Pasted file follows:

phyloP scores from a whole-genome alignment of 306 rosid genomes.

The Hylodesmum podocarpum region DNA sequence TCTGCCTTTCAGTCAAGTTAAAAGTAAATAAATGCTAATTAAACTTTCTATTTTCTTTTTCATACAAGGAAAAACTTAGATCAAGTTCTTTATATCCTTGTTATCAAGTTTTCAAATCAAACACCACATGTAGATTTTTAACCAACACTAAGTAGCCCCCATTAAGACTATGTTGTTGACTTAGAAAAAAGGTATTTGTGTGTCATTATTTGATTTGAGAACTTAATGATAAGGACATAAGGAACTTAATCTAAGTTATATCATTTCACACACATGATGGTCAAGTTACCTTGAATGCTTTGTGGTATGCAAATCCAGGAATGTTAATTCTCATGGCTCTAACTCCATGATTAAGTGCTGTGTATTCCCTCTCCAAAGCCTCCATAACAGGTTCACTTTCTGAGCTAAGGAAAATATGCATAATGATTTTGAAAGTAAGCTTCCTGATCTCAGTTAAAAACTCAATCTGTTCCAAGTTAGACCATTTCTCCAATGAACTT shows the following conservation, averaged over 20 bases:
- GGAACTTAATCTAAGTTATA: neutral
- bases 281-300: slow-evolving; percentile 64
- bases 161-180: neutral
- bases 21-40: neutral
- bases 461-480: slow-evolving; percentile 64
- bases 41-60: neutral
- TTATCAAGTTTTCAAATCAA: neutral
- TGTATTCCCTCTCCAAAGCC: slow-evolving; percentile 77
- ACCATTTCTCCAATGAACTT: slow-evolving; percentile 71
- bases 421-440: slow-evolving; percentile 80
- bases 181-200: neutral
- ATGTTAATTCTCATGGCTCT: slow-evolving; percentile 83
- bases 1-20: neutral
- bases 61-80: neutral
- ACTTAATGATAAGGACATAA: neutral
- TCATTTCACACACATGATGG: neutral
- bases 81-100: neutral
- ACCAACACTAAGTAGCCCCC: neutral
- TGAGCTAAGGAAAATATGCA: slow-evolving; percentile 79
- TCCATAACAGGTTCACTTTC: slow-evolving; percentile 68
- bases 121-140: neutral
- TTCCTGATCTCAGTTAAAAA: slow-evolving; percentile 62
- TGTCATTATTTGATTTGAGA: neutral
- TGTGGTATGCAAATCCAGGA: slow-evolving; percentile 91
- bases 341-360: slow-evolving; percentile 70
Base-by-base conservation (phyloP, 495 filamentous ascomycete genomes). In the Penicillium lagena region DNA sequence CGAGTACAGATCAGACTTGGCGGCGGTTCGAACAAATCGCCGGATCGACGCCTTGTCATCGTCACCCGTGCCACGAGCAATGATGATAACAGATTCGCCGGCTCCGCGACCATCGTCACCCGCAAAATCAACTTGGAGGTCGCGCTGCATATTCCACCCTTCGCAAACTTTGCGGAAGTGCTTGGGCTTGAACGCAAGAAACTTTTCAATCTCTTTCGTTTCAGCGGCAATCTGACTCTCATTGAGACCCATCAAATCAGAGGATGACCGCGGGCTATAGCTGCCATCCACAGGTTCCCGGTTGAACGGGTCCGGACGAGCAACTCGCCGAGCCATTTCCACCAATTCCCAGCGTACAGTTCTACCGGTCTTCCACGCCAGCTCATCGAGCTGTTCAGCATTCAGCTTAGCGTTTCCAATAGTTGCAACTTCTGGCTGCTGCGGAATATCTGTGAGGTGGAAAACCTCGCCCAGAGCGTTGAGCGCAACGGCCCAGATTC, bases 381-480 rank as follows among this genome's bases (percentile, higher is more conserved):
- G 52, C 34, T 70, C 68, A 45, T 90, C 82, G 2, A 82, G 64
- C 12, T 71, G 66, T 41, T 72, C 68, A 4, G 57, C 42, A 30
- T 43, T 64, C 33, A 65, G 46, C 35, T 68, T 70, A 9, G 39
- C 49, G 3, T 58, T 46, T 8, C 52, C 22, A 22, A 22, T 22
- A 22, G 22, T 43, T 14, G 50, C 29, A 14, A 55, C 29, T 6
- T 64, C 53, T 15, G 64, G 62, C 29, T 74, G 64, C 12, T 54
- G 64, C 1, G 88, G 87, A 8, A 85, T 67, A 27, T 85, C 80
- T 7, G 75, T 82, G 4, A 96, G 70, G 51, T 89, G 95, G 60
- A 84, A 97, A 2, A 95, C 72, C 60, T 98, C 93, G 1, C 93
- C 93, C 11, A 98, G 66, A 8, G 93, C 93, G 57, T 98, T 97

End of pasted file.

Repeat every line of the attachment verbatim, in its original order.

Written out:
phyloP scores from a whole-genome alignment of 306 rosid genomes.

The Hylodesmum podocarpum region DNA sequence TCTGCCTTTCAGTCAAGTTAAAAGTAAATAAATGCTAATTAAACTTTCTATTTTCTTTTTCATACAAGGAAAAACTTAGATCAAGTTCTTTATATCCTTGTTATCAAGTTTTCAAATCAAACACCACATGTAGATTTTTAACCAACACTAAGTAGCCCCCATTAAGACTATGTTGTTGACTTAGAAAAAAGGTATTTGTGTGTCATTATTTGATTTGAGAACTTAATGATAAGGACATAAGGAACTTAATCTAAGTTATATCATTTCACACACATGATGGTCAAGTTACCTTGAATGCTTTGTGGTATGCAAATCCAGGAATGTTAATTCTCATGGCTCTAACTCCATGATTAAGTGCTGTGTATTCCCTCTCCAAAGCCTCCATAACAGGTTCACTTTCTGAGCTAAGGAAAATATGCATAATGATTTTGAAAGTAAGCTTCCTGATCTCAGTTAAAAACTCAATCTGTTCCAAGTTAGACCATTTCTCCAATGAACTT shows the following conservation, averaged over 20 bases:
- GGAACTTAATCTAAGTTATA: neutral
- bases 281-300: slow-evolving; percentile 64
- bases 161-180: neutral
- bases 21-40: neutral
- bases 461-480: slow-evolving; percentile 64
- bases 41-60: neutral
- TTATCAAGTTTTCAAATCAA: neutral
- TGTATTCCCTCTCCAAAGCC: slow-evolving; percentile 77
- ACCATTTCTCCAATGAACTT: slow-evolving; percentile 71
- bases 421-440: slow-evolving; percentile 80
- bases 181-200: neutral
- ATGTTAATTCTCATGGCTCT: slow-evolving; percentile 83
- bases 1-20: neutral
- bases 61-80: neutral
- ACTTAATGATAAGGACATAA: neutral
- TCATTTCACACACATGATGG: neutral
- bases 81-100: neutral
- ACCAACACTAAGTAGCCCCC: neutral
- TGAGCTAAGGAAAATATGCA: slow-evolving; percentile 79
- TCCATAACAGGTTCACTTTC: slow-evolving; percentile 68
- bases 121-140: neutral
- TTCCTGATCTCAGTTAAAAA: slow-evolving; percentile 62
- TGTCATTATTTGATTTGAGA: neutral
- TGTGGTATGCAAATCCAGGA: slow-evolving; percentile 91
- bases 341-360: slow-evolving; percentile 70
Base-by-base conservation (phyloP, 495 filamentous ascomycete genomes). In the Penicillium lagena region DNA sequence CGAGTACAGATCAGACTTGGCGGCGGTTCGAACAAATCGCCGGATCGACGCCTTGTCATCGTCACCCGTGCCACGAGCAATGATGATAACAGATTCGCCGGCTCCGCGACCATCGTCACCCGCAAAATCAACTTGGAGGTCGCGCTGCATATTCCACCCTTCGCAAACTTTGCGGAAGTGCTTGGGCTTGAACGCAAGAAACTTTTCAATCTCTTTCGTTTCAGCGGCAATCTGACTCTCATTGAGACCCATCAAATCAGAGGATGACCGCGGGCTATAGCTGCCATCCACAGGTTCCCGGTTGAACGGGTCCGGACGAGCAACTCGCCGAGCCATTTCCACCAATTCCCAGCGTACAGTTCTACCGGTCTTCCACGCCAGCTCATCGAGCTGTTCAGCATTCAGCTTAGCGTTTCCAATAGTTGCAACTTCTGGCTGCTGCGGAATATCTGTGAGGTGGAAAACCTCGCCCAGAGCGTTGAGCGCAACGGCCCAGATTC, bases 381-480 rank as follows among this genome's bases (percentile, higher is more conserved):
- G 52, C 34, T 70, C 68, A 45, T 90, C 82, G 2, A 82, G 64
- C 12, T 71, G 66, T 41, T 72, C 68, A 4, G 57, C 42, A 30
- T 43, T 64, C 33, A 65, G 46, C 35, T 68, T 70, A 9, G 39
- C 49, G 3, T 58, T 46, T 8, C 52, C 22, A 22, A 22, T 22
- A 22, G 22, T 43, T 14, G 50, C 29, A 14, A 55, C 29, T 6
- T 64, C 53, T 15, G 64, G 62, C 29, T 74, G 64, C 12, T 54
- G 64, C 1, G 88, G 87, A 8, A 85, T 67, A 27, T 85, C 80
- T 7, G 75, T 82, G 4, A 96, G 70, G 51, T 89, G 95, G 60
- A 84, A 97, A 2, A 95, C 72, C 60, T 98, C 93, G 1, C 93
- C 93, C 11, A 98, G 66, A 8, G 93, C 93, G 57, T 98, T 97